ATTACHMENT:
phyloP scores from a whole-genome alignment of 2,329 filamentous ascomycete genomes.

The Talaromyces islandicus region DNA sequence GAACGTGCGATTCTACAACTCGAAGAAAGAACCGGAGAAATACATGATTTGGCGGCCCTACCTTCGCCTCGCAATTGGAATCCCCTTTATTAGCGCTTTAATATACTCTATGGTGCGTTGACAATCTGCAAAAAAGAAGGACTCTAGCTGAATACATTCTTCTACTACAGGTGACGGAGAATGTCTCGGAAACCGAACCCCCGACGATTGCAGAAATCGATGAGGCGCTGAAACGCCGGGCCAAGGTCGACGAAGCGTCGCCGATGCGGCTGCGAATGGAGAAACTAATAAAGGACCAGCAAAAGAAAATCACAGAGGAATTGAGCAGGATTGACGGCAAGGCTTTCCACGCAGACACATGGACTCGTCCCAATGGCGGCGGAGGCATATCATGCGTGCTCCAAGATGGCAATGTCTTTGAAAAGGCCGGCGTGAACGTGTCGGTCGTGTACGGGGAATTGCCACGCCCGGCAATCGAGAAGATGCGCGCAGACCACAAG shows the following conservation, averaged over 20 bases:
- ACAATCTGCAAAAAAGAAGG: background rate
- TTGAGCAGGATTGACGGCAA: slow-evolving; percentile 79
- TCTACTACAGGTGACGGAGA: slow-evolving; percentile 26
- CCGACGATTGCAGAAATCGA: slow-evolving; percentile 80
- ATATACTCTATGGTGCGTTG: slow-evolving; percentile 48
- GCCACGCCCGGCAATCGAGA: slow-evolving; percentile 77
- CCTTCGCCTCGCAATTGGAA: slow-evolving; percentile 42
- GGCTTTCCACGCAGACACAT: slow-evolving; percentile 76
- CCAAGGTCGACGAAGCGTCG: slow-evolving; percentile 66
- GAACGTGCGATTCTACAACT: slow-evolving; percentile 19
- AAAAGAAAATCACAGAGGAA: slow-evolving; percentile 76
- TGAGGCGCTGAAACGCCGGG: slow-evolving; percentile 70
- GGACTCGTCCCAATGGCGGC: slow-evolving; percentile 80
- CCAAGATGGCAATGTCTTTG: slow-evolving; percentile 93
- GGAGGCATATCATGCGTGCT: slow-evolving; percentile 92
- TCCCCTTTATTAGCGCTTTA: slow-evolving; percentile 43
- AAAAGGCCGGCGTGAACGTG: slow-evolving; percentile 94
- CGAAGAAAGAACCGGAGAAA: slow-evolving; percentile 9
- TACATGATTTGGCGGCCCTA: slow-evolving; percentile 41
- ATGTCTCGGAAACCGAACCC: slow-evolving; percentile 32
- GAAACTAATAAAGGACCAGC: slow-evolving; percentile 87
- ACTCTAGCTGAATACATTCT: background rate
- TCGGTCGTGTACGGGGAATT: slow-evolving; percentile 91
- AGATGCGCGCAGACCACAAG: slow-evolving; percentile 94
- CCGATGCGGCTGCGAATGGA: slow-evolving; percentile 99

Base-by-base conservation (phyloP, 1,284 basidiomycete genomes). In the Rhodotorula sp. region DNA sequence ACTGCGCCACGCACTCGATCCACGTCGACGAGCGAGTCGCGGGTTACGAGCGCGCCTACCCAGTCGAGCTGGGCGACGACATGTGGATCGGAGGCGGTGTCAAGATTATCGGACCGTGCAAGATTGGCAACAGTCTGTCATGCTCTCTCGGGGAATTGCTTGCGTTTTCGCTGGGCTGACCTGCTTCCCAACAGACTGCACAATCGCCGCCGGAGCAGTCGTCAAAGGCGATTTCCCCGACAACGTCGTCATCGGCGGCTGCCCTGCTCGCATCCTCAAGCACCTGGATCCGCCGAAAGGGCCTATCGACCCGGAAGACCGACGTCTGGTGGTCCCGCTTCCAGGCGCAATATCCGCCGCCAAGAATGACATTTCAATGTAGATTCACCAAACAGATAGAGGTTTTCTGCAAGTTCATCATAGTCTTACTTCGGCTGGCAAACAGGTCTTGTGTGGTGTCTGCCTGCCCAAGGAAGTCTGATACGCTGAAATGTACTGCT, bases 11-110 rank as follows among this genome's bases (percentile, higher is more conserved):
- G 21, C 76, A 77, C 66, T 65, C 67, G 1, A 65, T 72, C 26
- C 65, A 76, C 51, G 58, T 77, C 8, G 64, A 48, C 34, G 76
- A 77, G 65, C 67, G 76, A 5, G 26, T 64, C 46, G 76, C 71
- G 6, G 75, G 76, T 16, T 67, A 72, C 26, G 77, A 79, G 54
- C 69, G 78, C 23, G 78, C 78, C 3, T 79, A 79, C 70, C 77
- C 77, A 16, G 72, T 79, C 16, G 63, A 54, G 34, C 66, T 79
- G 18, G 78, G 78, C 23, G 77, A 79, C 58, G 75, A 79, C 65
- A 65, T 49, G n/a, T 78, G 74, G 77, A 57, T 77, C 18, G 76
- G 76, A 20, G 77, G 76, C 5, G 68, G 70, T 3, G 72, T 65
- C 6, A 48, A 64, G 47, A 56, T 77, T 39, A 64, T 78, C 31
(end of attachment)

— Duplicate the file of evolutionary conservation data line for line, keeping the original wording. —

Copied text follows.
phyloP scores from a whole-genome alignment of 2,329 filamentous ascomycete genomes.

The Talaromyces islandicus region DNA sequence GAACGTGCGATTCTACAACTCGAAGAAAGAACCGGAGAAATACATGATTTGGCGGCCCTACCTTCGCCTCGCAATTGGAATCCCCTTTATTAGCGCTTTAATATACTCTATGGTGCGTTGACAATCTGCAAAAAAGAAGGACTCTAGCTGAATACATTCTTCTACTACAGGTGACGGAGAATGTCTCGGAAACCGAACCCCCGACGATTGCAGAAATCGATGAGGCGCTGAAACGCCGGGCCAAGGTCGACGAAGCGTCGCCGATGCGGCTGCGAATGGAGAAACTAATAAAGGACCAGCAAAAGAAAATCACAGAGGAATTGAGCAGGATTGACGGCAAGGCTTTCCACGCAGACACATGGACTCGTCCCAATGGCGGCGGAGGCATATCATGCGTGCTCCAAGATGGCAATGTCTTTGAAAAGGCCGGCGTGAACGTGTCGGTCGTGTACGGGGAATTGCCACGCCCGGCAATCGAGAAGATGCGCGCAGACCACAAG shows the following conservation, averaged over 20 bases:
- ACAATCTGCAAAAAAGAAGG: background rate
- TTGAGCAGGATTGACGGCAA: slow-evolving; percentile 79
- TCTACTACAGGTGACGGAGA: slow-evolving; percentile 26
- CCGACGATTGCAGAAATCGA: slow-evolving; percentile 80
- ATATACTCTATGGTGCGTTG: slow-evolving; percentile 48
- GCCACGCCCGGCAATCGAGA: slow-evolving; percentile 77
- CCTTCGCCTCGCAATTGGAA: slow-evolving; percentile 42
- GGCTTTCCACGCAGACACAT: slow-evolving; percentile 76
- CCAAGGTCGACGAAGCGTCG: slow-evolving; percentile 66
- GAACGTGCGATTCTACAACT: slow-evolving; percentile 19
- AAAAGAAAATCACAGAGGAA: slow-evolving; percentile 76
- TGAGGCGCTGAAACGCCGGG: slow-evolving; percentile 70
- GGACTCGTCCCAATGGCGGC: slow-evolving; percentile 80
- CCAAGATGGCAATGTCTTTG: slow-evolving; percentile 93
- GGAGGCATATCATGCGTGCT: slow-evolving; percentile 92
- TCCCCTTTATTAGCGCTTTA: slow-evolving; percentile 43
- AAAAGGCCGGCGTGAACGTG: slow-evolving; percentile 94
- CGAAGAAAGAACCGGAGAAA: slow-evolving; percentile 9
- TACATGATTTGGCGGCCCTA: slow-evolving; percentile 41
- ATGTCTCGGAAACCGAACCC: slow-evolving; percentile 32
- GAAACTAATAAAGGACCAGC: slow-evolving; percentile 87
- ACTCTAGCTGAATACATTCT: background rate
- TCGGTCGTGTACGGGGAATT: slow-evolving; percentile 91
- AGATGCGCGCAGACCACAAG: slow-evolving; percentile 94
- CCGATGCGGCTGCGAATGGA: slow-evolving; percentile 99

Base-by-base conservation (phyloP, 1,284 basidiomycete genomes). In the Rhodotorula sp. region DNA sequence ACTGCGCCACGCACTCGATCCACGTCGACGAGCGAGTCGCGGGTTACGAGCGCGCCTACCCAGTCGAGCTGGGCGACGACATGTGGATCGGAGGCGGTGTCAAGATTATCGGACCGTGCAAGATTGGCAACAGTCTGTCATGCTCTCTCGGGGAATTGCTTGCGTTTTCGCTGGGCTGACCTGCTTCCCAACAGACTGCACAATCGCCGCCGGAGCAGTCGTCAAAGGCGATTTCCCCGACAACGTCGTCATCGGCGGCTGCCCTGCTCGCATCCTCAAGCACCTGGATCCGCCGAAAGGGCCTATCGACCCGGAAGACCGACGTCTGGTGGTCCCGCTTCCAGGCGCAATATCCGCCGCCAAGAATGACATTTCAATGTAGATTCACCAAACAGATAGAGGTTTTCTGCAAGTTCATCATAGTCTTACTTCGGCTGGCAAACAGGTCTTGTGTGGTGTCTGCCTGCCCAAGGAAGTCTGATACGCTGAAATGTACTGCT, bases 11-110 rank as follows among this genome's bases (percentile, higher is more conserved):
- G 21, C 76, A 77, C 66, T 65, C 67, G 1, A 65, T 72, C 26
- C 65, A 76, C 51, G 58, T 77, C 8, G 64, A 48, C 34, G 76
- A 77, G 65, C 67, G 76, A 5, G 26, T 64, C 46, G 76, C 71
- G 6, G 75, G 76, T 16, T 67, A 72, C 26, G 77, A 79, G 54
- C 69, G 78, C 23, G 78, C 78, C 3, T 79, A 79, C 70, C 77
- C 77, A 16, G 72, T 79, C 16, G 63, A 54, G 34, C 66, T 79
- G 18, G 78, G 78, C 23, G 77, A 79, C 58, G 75, A 79, C 65
- A 65, T 49, G n/a, T 78, G 74, G 77, A 57, T 77, C 18, G 76
- G 76, A 20, G 77, G 76, C 5, G 68, G 70, T 3, G 72, T 65
- C 6, A 48, A 64, G 47, A 56, T 77, T 39, A 64, T 78, C 31